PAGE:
ESL Icebreakers

3 Easy ESL Icebreakers

 

You can never have too many warmers or ESL icebreakers for teaching English, right? They’re ideal for classes of any age; whether you know them well or are about to teach a class of children you’ve never met before. This article is the second part of ESL Icebreakers to make sure you and your students have a fun and active class.

 

 

 

 

Find the Owner

Preparation: Bring pieces of A5 paper to the classroom – enough for each child to have one

Approximate Time: 5-15 minutes

The aim of this warmer is to break the ice and get students talking to one another. It can be used to review specific vocabulary and grammar points depending on your target language. It’s particularly useful for reviewing past and future tenses – this model will use past tense.

  1. Start by telling the students something that you have done that week
  2. Ask the students to think of and tell you a couple of things they have done that week (but not too many)
  3. Distribute small (A5) piece of paper to each student
  4. Tell them to anonymously write down one thing, without telling or showing anyone
  5. Tell the students to fold their paper twice, and hand it to you
  6. Redistribute the paper to different students
  7. The students must find the owner of the paper they end up with by asking questions relating to the sentence on their piece of paper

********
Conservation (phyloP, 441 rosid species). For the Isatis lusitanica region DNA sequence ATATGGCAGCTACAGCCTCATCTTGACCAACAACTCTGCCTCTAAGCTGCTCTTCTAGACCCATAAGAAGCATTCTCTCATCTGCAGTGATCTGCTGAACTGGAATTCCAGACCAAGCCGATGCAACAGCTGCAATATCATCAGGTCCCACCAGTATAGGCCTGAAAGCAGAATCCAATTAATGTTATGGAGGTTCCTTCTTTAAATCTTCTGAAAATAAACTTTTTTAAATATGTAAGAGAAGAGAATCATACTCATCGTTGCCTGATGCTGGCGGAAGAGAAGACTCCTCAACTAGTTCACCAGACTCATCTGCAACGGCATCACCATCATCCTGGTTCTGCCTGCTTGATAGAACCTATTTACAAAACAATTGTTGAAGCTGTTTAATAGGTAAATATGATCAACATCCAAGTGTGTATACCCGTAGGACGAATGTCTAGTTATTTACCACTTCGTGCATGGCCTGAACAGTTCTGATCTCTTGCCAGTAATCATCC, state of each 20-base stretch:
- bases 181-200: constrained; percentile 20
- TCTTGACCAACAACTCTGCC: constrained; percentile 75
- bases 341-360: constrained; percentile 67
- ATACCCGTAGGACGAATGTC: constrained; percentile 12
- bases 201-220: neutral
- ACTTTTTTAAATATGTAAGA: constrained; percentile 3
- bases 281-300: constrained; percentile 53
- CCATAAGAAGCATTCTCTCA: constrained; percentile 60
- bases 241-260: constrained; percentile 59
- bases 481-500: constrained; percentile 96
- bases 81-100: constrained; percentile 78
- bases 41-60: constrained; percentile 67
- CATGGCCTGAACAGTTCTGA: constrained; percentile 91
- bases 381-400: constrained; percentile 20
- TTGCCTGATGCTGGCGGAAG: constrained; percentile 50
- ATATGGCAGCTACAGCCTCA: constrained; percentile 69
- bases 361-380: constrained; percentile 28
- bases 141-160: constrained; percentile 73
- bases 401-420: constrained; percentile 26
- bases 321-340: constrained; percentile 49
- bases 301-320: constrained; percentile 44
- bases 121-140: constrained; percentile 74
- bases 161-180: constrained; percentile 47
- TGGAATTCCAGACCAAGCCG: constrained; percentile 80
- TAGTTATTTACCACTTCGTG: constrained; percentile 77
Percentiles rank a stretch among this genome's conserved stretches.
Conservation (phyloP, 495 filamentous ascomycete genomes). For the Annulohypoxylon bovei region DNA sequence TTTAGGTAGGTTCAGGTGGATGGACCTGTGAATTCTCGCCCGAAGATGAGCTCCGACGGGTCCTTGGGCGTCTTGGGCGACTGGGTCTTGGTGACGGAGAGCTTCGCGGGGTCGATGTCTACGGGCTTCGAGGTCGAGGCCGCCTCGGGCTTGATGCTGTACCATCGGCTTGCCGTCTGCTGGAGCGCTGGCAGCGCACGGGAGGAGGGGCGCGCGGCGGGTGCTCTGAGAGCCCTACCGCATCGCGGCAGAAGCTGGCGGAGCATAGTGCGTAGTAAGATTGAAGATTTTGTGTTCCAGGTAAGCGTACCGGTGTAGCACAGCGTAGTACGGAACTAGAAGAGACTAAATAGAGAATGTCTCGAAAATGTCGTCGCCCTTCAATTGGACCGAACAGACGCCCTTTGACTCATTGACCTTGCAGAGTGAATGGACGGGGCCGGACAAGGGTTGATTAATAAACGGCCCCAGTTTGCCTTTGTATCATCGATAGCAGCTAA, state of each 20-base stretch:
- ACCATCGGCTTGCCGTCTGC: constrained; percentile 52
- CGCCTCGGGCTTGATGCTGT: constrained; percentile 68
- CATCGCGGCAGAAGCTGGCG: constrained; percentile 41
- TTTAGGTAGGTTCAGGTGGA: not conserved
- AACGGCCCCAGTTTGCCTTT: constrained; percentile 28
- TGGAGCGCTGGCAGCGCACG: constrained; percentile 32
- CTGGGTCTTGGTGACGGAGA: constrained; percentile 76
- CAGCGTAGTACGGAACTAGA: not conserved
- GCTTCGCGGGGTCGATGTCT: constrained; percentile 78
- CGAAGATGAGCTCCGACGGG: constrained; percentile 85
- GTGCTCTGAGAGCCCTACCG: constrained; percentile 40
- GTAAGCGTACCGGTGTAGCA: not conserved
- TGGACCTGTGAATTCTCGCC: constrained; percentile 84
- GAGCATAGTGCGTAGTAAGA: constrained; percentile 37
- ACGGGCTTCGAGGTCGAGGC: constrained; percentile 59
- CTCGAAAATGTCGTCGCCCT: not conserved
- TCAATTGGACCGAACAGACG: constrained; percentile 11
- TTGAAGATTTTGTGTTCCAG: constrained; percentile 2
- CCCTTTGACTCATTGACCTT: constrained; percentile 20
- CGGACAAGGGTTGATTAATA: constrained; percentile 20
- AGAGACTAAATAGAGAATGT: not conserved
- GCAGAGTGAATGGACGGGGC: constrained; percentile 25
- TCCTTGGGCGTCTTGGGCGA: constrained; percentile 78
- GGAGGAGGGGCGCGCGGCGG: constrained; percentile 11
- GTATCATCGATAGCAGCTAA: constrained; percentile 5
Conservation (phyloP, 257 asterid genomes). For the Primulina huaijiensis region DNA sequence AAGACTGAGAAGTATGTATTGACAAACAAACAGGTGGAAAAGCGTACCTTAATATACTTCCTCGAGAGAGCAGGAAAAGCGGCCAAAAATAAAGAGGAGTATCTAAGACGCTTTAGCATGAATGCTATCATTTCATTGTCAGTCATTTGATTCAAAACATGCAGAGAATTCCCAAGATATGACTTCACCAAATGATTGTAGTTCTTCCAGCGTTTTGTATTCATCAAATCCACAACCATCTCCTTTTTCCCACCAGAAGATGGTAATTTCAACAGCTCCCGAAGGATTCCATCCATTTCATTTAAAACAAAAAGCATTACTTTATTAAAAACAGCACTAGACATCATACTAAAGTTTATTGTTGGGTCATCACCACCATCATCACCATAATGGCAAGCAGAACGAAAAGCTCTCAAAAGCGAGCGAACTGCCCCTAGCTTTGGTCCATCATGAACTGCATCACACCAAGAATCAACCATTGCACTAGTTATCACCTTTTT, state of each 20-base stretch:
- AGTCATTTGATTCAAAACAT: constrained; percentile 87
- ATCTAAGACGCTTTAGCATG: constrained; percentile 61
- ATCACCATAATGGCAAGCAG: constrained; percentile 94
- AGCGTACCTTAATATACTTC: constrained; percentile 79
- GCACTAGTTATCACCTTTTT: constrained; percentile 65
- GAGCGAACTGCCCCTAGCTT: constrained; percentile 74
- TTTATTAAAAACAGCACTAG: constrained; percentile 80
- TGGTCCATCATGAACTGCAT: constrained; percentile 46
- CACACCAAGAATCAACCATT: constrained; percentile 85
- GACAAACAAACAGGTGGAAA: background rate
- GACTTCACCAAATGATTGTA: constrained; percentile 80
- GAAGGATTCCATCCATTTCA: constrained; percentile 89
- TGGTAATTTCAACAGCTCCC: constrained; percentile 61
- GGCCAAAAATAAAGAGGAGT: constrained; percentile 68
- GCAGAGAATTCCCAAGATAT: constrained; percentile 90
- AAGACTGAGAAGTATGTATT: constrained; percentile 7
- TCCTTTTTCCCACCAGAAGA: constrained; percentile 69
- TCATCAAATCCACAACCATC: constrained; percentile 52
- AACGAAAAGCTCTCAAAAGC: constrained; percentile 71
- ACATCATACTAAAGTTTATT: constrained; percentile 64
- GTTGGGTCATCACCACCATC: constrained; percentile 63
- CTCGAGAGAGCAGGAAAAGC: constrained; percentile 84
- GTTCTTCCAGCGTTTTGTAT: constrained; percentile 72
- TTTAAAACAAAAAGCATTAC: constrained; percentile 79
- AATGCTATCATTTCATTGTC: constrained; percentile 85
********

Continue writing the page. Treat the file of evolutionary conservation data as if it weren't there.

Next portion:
1. (optional) students can then present to the class who their partner was

 

Snowball

Preparation: Bring A5 pieces of paper to classroom

Approximate Time: 5-15

A variation of the previous game; this warmer can also be used for reviewing purposes, although it includes less dialogue.

  1. Start by telling the students something you have done this week
  2. Ask the students to think of a few things they have done that week
  3. Distribute small (A5) piece of paper to each student
  4. The Students anonymously write down one thing, without telling or showing anyone
  5. Tell the students to screw their paper up into a ball (you can show them this with spare paper)
  6. Tell the students they are going to have a snowball fight with their paper, and to keep picking up ‘snowballs’ until you tell them to stop
  7. When you say stop, the students pick up a ‘snowball’ from the floor and take it back to their seat

 

You can either tell the students to mingle and find the owner of the ‘snowball’ (perfect for practising dialogue) or have them read it aloud and decide between the class which ‘snowball’ belongs to which student (good for reading and listening skills).

 

Draw a Monster

Preparation: Bring a large (A3) piece of paper to class

Approximate Time: 5-15 minutes

  1. (If needed) Review body parts and appearances
  2. Draw the top of a person (you can change this to animal, alien, monster…) and tell the students what you are drawing without showing them
  3. Fold the top of the paper down and pass it to the next student
  4. Tell them to draw the next part
  5. Pass the paper around the class
  6. When every student has drawn something, unfold the paper a little at a time to reveal the creature (most probably to the laughter of the students)

 

You can then create a story for the character – name, age, job, hobbies, etc. The students can be as creative as they like with this part, and make an introduction for the creature.

 

 

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Post by Jaye Plant, EF English First Shanghai

JayeJaye is a keen writer with an obsession for travel. When Jaye is not teaching, she can be found around Shanghai, exploring new places and feeding her coffee addiction.

Click here to learn more about Jaye.